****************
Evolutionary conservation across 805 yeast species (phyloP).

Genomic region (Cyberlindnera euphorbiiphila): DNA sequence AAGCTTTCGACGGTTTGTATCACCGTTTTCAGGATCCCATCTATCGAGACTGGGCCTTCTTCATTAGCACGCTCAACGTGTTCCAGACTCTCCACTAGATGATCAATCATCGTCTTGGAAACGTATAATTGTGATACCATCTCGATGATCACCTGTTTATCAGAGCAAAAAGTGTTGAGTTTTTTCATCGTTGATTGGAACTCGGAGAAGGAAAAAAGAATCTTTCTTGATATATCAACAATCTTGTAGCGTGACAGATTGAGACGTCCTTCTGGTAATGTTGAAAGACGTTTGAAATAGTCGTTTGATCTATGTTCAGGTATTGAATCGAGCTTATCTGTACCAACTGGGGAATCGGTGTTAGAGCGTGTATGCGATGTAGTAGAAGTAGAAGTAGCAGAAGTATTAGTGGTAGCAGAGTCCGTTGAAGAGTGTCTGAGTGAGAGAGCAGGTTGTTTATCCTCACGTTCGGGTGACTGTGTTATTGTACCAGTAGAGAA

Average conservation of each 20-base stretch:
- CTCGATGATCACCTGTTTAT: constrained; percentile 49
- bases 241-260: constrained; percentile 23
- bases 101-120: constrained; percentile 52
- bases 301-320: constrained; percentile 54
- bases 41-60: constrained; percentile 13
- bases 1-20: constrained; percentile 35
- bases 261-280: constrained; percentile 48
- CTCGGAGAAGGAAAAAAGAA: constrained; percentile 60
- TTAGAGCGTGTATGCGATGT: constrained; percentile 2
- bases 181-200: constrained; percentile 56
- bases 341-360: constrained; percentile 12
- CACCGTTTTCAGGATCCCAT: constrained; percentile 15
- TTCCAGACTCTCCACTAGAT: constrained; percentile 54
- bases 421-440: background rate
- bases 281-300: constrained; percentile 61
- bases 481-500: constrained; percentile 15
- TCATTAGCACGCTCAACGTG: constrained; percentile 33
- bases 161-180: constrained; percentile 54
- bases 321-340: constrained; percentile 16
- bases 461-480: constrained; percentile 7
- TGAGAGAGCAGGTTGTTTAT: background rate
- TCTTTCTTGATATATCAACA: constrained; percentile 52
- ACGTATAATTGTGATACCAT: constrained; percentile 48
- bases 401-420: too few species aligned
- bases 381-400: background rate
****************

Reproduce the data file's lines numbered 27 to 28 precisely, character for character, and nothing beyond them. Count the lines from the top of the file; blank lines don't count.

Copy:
- bases 401-420: too few species aligned
- bases 381-400: background rate